If you want a real Christmas tree, there are a lot of things you need to know to make a good decision about what tree to buy. Here’s tips that will help you during all stages of the process of buying a real Christmas tree.
Before You Buy
Once you know that you want a real Christmas tree, decide where you will put it in your home. Measure the space. Pay special attention to the width, as well as the height of the room. You want to avoid a scenario in which you buy a Christmas tree and bring it all the way home, only to discover that the tree is too big for the room.
For example, you don’t want to be Clark Griswold and bring home a tree
that won’t even fit in his yard, let alone his living room!
Remember to measure the height of the tree when you are buying it. If the tree is too tall for the room, you could cut the top of the tree. But a tree with a cut top may not look as beautiful.
Another important consideration that has an impact on the size is the number of decorations you have to put on it. You may be able to afford a large tree and have space for it, but do you also have enough decorations for a large tree?
If you don’t have enough decorations, either buy a smaller tree that you can decorate beautifully, or allocate some more money in your budget or time in your calendar for the purchase or creation of new Christmas tree decorations.
Learn more about different varieties of Christmas trees. Not all Christmas trees are the same.
For example, Nordman Fir and Abies Nordmanniana have a defined conical shape. The needles are not sharp and stay on the tree for a long time.
Norway Spruce and Picea Abies have soft needles and a shape of a structured pyramid. One of the oldest trees in the world is a Norway Spruce called, Old Tjikko. The tree is more than 9,000 years old.
Silver Fir and Abies Alba grow in central and southern Europe, which is why it may not be available in all markets. The species was one of first that people used as a Christmas tree. In the United States, the most popular species of Christmas trees are the Blue Spruce and Picea Pungens. These trees have a blue-green color and are very symmetrical with sharper needles that hold well after being cut down.
Other popular species in North America are Fraser Fir and Abies Fraseri. These trees have small, dark, soft needles and strong branches. The compact size works well for small spaces.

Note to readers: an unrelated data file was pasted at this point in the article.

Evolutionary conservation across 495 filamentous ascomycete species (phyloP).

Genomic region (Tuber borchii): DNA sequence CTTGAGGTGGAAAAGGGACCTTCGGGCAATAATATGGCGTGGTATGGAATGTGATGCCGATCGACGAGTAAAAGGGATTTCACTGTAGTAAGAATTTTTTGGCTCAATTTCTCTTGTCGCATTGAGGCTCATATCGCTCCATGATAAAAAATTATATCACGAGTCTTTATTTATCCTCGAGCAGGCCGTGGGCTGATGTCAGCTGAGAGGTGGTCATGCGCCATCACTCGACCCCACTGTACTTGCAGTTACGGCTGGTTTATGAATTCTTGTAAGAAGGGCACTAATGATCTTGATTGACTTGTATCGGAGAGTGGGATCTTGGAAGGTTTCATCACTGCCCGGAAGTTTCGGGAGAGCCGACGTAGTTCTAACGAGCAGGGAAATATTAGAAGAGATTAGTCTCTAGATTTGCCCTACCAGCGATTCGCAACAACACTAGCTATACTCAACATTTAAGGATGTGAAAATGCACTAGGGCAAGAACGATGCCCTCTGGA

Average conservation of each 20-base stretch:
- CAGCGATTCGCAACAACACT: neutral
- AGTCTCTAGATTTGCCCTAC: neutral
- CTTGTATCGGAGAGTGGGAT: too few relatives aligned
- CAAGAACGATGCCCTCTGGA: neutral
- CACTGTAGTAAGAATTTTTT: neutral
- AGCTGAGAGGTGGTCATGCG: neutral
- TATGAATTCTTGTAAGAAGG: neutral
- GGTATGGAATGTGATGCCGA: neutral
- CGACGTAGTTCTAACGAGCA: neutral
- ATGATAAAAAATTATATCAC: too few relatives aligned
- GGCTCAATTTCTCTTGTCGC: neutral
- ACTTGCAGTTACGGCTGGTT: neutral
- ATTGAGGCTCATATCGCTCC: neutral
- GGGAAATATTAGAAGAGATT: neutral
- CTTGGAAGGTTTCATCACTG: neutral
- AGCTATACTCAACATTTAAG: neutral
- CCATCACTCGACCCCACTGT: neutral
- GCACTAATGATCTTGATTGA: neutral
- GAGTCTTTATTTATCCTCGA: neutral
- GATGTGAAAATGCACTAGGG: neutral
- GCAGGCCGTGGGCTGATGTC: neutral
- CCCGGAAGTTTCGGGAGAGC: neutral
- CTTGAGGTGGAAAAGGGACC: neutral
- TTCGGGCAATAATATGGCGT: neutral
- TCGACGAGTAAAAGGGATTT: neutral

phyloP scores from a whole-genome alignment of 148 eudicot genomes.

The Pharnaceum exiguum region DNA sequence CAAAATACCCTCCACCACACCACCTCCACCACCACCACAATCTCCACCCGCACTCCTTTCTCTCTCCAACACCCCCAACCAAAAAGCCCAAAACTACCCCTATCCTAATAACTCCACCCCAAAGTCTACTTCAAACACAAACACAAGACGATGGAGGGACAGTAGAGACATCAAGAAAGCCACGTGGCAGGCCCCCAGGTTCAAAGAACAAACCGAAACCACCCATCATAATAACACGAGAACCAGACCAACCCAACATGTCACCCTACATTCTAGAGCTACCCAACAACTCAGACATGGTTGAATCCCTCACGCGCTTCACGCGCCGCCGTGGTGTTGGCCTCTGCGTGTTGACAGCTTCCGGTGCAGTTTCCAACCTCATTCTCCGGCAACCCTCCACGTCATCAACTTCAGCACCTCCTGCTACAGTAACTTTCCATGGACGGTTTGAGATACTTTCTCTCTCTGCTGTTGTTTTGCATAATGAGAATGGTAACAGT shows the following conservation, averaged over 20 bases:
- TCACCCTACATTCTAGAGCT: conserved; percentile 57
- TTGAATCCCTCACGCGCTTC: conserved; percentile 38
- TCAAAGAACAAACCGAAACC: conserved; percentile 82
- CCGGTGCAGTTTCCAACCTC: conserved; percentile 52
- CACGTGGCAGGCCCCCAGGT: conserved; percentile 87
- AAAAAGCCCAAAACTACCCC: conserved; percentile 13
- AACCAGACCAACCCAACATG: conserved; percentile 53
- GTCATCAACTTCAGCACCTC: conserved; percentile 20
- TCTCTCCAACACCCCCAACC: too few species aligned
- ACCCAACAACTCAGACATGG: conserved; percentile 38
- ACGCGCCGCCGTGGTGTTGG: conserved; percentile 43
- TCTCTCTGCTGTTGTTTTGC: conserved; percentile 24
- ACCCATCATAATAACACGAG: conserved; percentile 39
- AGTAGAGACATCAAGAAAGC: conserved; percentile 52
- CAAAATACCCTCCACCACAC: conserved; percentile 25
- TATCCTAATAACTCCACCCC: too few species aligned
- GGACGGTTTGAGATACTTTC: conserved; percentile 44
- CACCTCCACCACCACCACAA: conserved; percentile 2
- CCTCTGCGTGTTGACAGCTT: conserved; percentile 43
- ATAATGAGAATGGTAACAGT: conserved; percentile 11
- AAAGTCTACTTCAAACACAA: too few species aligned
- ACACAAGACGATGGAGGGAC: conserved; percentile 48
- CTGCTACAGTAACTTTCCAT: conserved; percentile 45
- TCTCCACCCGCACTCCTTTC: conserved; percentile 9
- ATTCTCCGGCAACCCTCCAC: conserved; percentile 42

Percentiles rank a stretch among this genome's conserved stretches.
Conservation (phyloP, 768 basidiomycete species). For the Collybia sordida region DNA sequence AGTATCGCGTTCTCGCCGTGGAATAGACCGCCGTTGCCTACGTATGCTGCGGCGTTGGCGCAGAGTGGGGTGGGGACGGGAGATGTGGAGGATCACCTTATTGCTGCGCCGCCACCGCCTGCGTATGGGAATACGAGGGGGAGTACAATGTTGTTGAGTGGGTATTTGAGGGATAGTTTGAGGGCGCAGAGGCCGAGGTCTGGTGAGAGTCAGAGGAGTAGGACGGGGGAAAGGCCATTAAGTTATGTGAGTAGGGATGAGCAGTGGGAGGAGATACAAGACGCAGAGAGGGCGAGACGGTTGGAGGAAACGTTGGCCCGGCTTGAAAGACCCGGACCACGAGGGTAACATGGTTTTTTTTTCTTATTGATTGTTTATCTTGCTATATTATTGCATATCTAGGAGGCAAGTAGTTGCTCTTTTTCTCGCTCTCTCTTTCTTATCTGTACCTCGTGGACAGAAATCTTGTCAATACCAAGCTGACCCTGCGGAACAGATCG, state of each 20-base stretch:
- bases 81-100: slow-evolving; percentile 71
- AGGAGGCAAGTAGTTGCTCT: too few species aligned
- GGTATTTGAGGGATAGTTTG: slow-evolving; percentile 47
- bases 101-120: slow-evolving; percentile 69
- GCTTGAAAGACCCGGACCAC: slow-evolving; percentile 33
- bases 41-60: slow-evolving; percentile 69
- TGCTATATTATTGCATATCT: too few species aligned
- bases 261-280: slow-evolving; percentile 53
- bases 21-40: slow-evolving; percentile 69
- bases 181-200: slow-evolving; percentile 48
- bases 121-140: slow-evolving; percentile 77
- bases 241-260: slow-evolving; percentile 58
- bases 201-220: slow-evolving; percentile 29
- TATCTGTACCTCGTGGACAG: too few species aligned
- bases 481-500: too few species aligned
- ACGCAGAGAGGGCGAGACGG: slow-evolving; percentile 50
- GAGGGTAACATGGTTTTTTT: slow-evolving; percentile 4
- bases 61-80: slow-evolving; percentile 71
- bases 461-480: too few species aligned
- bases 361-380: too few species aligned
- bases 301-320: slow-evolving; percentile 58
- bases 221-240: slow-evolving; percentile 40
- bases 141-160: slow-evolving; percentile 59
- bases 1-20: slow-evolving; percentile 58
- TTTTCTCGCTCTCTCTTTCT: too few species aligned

How to Choose a Christmas Tree
After you decide on the size and species of the tree you want, it’s time to go to a Christmas tree market or a forest area designated for letting the public cut down their own trees. Your main goal is to choose the freshest tree possible. One of the ways to do so is to shake one of the branches and see how many needles fall off. If the tree is losing needles very rapidly, it may be an old tree.
If you’ve decided to purchase a Christmas tree of the Frasier or Douglas species, one of the ways to check their freshness is to remove a needle and break it in half. A needle from a fresh tree snaps in your fingers. If the needle breaks without snapping, the tree may be old. On the other hand, the branches on a fresh tree should be flexible and should not break or snap easily.
Yet another way is to check the freshness of a tree is by weight. After a tree is cut, it has sap in it that it continues to use. The fresher the tree, the more sap it has and the heavier it is. To check for the amount of sap, you can grab some of the branches gently with your hand and see if some sticky sap remains on your hands. If a tree is fresh, it is somewhat sticky.
Maintenance of a Real Christmas Tree
When you bring your tree home, give it as much water as it needs. Make sure that there is always some water in the Christmas tree tray. Try to keep your tree out of direct sunlight and away from heater vents. Both sunlight and heat can shorten the life of the tree.
Again, don’t be like Griswold and let the dog drink all the tree’s water
How to Discard a Real Christmas Tree
Check with your municipality about the recycling of a Christmas tree. For example, in New York City, the Department of Sanitation offers curbside pickup of Christmas trees from January 4 to January 16. It then recycles the tree into compost and uses it in public spaces of New York City.
Do you typically get a real Christmas tree for your home? What is your favorite variety of a Christmas tree?